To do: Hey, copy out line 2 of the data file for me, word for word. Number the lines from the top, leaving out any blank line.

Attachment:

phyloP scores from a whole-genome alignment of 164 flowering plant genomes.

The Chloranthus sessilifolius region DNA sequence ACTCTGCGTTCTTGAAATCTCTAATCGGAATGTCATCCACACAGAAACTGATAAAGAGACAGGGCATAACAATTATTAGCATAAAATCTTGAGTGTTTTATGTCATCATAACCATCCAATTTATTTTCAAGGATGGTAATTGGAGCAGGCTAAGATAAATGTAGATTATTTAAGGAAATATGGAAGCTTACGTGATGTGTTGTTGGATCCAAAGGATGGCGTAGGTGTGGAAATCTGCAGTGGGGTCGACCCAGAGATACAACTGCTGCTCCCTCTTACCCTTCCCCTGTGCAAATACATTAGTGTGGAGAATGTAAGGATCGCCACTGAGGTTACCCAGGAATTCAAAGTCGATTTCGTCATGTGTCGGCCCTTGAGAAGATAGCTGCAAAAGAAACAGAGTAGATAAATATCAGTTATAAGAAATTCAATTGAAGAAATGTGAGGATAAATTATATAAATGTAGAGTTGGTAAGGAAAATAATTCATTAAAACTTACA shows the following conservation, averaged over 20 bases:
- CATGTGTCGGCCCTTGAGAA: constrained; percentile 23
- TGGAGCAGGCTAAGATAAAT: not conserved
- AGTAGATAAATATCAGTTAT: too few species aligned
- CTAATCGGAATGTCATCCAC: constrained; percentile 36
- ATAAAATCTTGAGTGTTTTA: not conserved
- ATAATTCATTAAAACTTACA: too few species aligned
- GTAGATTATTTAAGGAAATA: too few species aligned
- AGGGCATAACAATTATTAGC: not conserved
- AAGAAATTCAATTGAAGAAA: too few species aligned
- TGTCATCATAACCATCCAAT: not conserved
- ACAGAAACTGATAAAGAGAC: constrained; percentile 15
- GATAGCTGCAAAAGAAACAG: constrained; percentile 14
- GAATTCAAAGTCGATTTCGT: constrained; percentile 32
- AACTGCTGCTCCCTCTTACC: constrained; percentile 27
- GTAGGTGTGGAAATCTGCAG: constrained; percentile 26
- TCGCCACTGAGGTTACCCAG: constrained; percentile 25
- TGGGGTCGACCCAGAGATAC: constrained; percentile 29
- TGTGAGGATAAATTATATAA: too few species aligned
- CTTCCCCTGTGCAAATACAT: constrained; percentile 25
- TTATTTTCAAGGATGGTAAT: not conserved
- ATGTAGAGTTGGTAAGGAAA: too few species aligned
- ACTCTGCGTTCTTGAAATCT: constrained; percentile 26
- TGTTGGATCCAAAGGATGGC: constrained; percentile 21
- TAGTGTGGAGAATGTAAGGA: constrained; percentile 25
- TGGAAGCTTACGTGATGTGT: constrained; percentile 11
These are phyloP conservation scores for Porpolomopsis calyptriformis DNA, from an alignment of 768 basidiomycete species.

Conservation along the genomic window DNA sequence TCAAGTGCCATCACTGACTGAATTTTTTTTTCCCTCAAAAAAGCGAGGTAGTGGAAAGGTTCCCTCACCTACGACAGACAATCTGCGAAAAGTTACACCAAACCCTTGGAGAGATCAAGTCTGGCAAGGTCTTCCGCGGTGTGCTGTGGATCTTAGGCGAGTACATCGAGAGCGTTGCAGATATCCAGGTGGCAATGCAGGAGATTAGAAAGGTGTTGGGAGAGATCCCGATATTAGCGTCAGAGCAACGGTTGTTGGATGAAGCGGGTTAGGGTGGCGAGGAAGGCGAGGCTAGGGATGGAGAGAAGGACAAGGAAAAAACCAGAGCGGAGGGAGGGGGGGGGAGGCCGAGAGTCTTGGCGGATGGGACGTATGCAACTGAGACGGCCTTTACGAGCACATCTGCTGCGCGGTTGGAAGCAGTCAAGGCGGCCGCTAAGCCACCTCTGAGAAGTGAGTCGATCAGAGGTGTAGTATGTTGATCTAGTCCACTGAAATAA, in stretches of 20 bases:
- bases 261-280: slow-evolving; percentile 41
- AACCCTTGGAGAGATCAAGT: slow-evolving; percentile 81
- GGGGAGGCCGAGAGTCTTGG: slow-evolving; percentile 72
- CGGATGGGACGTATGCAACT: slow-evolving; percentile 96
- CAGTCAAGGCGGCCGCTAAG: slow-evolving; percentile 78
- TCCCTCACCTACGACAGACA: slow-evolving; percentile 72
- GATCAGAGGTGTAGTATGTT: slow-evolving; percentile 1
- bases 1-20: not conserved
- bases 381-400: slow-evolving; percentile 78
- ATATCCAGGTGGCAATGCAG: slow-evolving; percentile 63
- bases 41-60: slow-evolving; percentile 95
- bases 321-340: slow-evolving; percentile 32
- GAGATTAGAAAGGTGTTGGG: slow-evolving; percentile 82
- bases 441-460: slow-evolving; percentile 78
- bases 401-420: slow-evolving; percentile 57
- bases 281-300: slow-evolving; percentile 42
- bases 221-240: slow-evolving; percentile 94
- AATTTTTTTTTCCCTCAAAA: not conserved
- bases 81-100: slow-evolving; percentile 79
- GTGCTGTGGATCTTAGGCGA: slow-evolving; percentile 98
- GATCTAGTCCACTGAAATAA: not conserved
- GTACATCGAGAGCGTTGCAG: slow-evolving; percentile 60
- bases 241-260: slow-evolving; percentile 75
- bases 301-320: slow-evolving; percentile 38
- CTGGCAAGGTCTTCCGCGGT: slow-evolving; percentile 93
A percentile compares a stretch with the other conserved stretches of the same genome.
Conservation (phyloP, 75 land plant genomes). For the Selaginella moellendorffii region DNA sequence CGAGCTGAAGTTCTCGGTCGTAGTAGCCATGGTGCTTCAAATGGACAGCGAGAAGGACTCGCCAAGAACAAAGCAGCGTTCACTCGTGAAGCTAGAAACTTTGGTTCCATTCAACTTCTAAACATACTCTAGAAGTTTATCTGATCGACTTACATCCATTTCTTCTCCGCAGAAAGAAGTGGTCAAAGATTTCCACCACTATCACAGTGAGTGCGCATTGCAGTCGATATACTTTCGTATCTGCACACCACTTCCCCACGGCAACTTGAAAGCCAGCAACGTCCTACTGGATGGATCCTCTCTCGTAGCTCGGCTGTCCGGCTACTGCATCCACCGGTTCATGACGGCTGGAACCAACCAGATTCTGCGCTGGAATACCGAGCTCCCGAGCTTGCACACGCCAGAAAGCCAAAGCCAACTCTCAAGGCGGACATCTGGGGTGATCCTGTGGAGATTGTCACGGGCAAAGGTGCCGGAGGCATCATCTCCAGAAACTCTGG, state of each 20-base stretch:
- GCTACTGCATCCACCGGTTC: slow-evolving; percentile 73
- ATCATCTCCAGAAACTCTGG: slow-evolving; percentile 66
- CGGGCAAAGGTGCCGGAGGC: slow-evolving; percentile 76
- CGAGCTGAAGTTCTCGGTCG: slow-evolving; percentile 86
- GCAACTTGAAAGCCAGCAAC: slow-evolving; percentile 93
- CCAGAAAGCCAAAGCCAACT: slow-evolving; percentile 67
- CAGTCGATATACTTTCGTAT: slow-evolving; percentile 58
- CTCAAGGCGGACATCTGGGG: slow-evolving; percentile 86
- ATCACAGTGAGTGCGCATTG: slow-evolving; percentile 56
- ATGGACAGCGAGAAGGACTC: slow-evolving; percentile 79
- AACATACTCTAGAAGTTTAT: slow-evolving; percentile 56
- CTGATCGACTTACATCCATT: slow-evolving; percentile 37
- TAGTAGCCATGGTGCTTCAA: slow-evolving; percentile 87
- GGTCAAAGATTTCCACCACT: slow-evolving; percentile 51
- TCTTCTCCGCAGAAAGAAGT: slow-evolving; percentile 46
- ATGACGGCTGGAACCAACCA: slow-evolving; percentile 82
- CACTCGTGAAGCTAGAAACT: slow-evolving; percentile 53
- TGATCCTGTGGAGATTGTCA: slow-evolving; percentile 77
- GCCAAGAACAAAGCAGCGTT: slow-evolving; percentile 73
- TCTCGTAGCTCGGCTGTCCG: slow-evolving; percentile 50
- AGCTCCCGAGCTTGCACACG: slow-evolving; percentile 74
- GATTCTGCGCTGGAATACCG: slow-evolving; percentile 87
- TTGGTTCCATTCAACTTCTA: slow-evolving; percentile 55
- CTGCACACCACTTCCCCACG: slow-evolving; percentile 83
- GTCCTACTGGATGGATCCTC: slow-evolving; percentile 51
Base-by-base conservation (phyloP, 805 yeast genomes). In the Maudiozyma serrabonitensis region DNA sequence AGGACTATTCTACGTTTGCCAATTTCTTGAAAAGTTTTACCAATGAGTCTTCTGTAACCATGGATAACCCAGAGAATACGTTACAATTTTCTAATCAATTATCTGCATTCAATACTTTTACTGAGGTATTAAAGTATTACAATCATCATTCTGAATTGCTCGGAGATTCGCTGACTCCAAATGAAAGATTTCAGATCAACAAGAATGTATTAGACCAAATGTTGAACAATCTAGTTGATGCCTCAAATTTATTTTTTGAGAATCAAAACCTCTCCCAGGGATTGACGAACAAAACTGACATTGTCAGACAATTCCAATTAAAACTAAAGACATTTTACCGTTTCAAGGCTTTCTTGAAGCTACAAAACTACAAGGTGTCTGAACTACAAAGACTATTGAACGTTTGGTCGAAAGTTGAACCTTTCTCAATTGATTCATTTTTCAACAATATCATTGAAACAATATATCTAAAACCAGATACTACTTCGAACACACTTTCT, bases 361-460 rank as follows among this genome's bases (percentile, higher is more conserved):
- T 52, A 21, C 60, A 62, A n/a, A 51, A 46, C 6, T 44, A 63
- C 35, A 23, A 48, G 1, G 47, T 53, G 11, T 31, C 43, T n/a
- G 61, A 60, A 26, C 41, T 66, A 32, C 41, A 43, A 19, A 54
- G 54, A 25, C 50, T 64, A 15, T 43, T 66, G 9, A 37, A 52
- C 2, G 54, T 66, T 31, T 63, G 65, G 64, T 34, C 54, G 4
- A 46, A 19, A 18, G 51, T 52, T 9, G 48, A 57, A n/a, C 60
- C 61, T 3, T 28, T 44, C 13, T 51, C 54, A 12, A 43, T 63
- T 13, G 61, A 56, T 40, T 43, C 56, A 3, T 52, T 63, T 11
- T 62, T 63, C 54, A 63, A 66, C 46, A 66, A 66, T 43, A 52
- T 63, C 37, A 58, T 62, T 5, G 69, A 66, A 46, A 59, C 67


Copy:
The Chloranthus sessilifolius region DNA sequence ACTCTGCGTTCTTGAAATCTCTAATCGGAATGTCATCCACACAGAAACTGATAAAGAGACAGGGCATAACAATTATTAGCATAAAATCTTGAGTGTTTTATGTCATCATAACCATCCAATTTATTTTCAAGGATGGTAATTGGAGCAGGCTAAGATAAATGTAGATTATTTAAGGAAATATGGAAGCTTACGTGATGTGTTGTTGGATCCAAAGGATGGCGTAGGTGTGGAAATCTGCAGTGGGGTCGACCCAGAGATACAACTGCTGCTCCCTCTTACCCTTCCCCTGTGCAAATACATTAGTGTGGAGAATGTAAGGATCGCCACTGAGGTTACCCAGGAATTCAAAGTCGATTTCGTCATGTGTCGGCCCTTGAGAAGATAGCTGCAAAAGAAACAGAGTAGATAAATATCAGTTATAAGAAATTCAATTGAAGAAATGTGAGGATAAATTATATAAATGTAGAGTTGGTAAGGAAAATAATTCATTAAAACTTACA shows the following conservation, averaged over 20 bases: